Neil Featherby: What happened when I started running again with trainers from the 80s
Archant © 2014
Firstly I want to offer my congratulations to Logan Smith for his super run when winning The Run Norwich 10k last Sunday which was made just that little bit more special for him after what he says himself has been a bit of a lull in form during May and June.
He put it down to an overload of racing which he says began to disrupt his training mileage for between six and eight weeks.
I said in one of my columns a few weeks ago, when you have the determination and a winning mind, you will always come good eventually. Logan most certainly has that mindset, that's for sure.
Someone who else deserves a big mention this week and that is Carmine De Grandis who achieved the status of being able to call himself a Bob Graham rounder. The Bob Graham Round is an extreme test for ultra and fell runners of trying to complete the ascent and descent of 42 of the most demanding Peaks in the Lake District whilst also covering approximately 74 miles of running within 24 hours. With the start and finish being in the Keswick Town centre, Carmine finished the round in 22 hours and 49 mins for which he will now become part of a very exclusive club open to only those who can complete this incredible feat within the allocated time span.
Primarily this week I want to talk about trainers. Having a large collection myself I wonder how far running footwear technology really has come during the last four decades when I first became fascinated by them. At the same time also having worked in the sports trade for over 30 years, I have seen so many changes and upgrades in technology during that time.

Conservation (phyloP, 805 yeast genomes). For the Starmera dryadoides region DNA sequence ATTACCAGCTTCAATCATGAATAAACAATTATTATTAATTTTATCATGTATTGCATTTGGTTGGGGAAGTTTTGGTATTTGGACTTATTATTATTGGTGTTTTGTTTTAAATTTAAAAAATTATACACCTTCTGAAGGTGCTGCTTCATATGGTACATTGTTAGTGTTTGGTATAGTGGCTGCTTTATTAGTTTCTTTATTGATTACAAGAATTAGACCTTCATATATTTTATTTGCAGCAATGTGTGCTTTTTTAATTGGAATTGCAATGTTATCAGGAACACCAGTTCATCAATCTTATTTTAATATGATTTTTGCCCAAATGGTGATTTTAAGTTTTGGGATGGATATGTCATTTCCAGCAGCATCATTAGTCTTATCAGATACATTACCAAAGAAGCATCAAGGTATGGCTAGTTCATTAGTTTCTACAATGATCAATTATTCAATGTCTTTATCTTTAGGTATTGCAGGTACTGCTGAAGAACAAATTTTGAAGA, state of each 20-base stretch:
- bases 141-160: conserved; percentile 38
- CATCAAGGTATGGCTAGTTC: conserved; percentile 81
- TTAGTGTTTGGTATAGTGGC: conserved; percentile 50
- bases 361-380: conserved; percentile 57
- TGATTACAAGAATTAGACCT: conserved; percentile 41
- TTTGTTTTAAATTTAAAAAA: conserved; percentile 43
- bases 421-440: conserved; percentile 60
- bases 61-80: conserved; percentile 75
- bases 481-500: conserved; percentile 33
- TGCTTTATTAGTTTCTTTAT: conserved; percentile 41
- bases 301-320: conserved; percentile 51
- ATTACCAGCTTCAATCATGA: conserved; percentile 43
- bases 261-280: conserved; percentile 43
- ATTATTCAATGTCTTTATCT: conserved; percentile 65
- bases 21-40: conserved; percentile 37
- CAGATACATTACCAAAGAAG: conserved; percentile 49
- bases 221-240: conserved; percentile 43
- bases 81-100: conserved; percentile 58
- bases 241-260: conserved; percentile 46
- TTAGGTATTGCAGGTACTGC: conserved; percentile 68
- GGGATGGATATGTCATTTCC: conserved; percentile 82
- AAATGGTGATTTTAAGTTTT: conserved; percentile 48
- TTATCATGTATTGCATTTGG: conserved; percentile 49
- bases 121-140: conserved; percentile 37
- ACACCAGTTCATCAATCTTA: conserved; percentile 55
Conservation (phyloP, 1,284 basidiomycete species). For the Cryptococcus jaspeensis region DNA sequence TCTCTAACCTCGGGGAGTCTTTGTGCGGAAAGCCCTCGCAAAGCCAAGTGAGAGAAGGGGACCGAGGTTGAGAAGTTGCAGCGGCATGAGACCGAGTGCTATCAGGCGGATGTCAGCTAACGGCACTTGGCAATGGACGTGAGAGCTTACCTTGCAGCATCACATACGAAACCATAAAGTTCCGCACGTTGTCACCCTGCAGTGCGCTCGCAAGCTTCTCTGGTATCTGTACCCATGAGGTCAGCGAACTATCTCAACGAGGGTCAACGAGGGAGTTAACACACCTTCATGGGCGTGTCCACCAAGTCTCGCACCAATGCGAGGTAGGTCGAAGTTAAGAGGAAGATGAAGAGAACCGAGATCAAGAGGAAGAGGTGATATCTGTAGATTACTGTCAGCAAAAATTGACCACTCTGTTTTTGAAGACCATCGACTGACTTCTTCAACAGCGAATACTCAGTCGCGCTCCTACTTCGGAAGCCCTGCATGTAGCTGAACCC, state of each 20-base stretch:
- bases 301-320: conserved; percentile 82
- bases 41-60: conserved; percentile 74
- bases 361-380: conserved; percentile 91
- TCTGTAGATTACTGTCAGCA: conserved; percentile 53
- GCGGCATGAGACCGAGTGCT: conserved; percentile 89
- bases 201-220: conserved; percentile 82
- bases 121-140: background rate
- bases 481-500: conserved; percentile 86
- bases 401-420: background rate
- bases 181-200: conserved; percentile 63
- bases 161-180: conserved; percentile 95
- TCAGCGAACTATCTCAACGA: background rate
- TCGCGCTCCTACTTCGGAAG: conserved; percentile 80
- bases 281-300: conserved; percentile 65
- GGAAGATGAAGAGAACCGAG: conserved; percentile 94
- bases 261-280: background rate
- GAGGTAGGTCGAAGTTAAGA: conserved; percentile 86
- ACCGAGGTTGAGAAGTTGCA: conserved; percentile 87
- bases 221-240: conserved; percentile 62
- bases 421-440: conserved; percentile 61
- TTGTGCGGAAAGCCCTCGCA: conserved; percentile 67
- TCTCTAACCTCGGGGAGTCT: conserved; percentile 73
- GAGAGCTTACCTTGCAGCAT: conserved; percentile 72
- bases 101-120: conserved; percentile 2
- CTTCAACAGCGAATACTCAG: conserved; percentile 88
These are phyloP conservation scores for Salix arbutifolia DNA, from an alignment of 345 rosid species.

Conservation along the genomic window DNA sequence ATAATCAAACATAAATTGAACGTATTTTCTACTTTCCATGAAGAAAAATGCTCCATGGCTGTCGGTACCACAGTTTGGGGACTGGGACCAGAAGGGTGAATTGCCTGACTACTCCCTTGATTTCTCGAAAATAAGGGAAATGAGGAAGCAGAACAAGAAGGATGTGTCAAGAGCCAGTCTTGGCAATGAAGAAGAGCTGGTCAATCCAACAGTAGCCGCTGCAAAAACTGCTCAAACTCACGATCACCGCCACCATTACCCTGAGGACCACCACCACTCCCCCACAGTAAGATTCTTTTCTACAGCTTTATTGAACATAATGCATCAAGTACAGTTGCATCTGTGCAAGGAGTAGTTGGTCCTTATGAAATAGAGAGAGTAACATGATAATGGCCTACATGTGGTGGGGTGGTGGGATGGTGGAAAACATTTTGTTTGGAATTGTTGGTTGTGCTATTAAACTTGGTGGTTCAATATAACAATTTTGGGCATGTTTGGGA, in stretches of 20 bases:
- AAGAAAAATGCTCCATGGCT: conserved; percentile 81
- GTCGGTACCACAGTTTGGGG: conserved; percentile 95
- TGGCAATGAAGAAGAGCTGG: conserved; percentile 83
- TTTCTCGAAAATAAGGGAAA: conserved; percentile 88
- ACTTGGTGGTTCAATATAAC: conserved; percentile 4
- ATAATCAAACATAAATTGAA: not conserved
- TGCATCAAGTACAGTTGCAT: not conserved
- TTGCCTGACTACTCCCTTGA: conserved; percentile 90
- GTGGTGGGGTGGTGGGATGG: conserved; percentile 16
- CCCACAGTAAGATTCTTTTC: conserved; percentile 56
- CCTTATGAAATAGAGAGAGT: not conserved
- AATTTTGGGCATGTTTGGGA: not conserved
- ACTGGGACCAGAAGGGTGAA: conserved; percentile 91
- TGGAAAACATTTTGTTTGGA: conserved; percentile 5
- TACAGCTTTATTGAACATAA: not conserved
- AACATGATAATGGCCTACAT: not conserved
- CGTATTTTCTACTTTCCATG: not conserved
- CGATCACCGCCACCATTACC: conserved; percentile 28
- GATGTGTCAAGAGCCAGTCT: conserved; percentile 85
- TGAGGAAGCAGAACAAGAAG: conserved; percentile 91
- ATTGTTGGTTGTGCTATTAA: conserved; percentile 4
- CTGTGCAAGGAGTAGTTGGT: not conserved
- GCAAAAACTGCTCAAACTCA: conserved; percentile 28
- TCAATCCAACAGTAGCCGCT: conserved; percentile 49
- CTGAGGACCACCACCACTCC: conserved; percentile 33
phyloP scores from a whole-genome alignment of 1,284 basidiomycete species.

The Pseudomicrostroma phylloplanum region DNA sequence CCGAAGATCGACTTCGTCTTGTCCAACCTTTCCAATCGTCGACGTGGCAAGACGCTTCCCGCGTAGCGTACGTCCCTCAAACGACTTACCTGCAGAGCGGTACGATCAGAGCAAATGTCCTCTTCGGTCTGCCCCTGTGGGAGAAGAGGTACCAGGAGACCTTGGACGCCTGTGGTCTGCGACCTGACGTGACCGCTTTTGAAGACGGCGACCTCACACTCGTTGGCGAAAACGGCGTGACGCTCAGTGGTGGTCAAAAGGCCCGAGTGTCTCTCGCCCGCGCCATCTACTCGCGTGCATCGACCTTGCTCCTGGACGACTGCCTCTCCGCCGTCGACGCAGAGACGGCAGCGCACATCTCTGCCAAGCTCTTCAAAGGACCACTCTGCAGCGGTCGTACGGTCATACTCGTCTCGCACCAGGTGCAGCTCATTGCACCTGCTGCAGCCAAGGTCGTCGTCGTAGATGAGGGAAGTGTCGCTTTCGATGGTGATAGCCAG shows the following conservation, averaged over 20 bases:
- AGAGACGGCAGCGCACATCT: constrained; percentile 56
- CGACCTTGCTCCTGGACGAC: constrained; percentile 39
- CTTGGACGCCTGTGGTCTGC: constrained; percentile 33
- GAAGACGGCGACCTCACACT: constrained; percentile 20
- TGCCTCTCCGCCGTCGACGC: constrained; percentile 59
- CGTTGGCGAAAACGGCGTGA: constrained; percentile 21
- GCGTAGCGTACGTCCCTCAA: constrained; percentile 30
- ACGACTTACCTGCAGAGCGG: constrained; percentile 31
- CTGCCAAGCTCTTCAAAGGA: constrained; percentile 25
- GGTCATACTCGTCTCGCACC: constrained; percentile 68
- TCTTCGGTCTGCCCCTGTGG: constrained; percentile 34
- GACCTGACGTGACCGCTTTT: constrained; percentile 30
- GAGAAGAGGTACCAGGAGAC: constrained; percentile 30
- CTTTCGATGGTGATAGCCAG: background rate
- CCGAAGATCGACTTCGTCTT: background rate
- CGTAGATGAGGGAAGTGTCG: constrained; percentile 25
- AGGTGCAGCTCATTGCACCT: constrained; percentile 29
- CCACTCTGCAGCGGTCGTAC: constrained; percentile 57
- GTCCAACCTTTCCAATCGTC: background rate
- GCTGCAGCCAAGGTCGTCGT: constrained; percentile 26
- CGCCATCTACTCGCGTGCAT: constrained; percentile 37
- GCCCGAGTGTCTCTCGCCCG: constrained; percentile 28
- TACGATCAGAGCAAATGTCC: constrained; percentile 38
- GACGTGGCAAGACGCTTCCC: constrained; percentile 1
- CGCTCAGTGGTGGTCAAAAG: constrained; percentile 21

I think it is fair to say that shoes really did start to become more technical towards the late 70s and even more so during the early 1980s what with the birth of the then marathon running boom. Everything suddenly became scientific with the manufacturers all claiming that they were producing what they said were not only the most comfortable running shoes yet but the most protective too what with the use of layers of foam, rubber and PU materials all being used for underfoot protection i.e. midsoles and even special pimpled outer soles.
I even remember one of the running magazines depicting on its front cover what was supposedly the most advanced running shoe yet having landed on the moon with the earth in the background with its in-built computer which told you how far you had run via a pedometer (no GPS in those days) and a stopwatch.
Anyway, whilst we all have that favourite ever shoe or in my case at least a dozen favourite ever shoes, I do actually have a bit of a theory that the best shoe or shoes which we ever had was when we were at our very best as a runner. Needless to say with that statement, most of my favourites go back to the 1980s.
However, and assuming my theory was correct, I decided to go about trying to find a pair of shoes which replicated a pair of one of these old favourites of mine for which I could test them out. Whilst I could have used a pair from my collection, they would have only lasted a couple of runs before breaking down through age deterioration. At the same time this would not be a fair reflection on what they would have felt like in their day.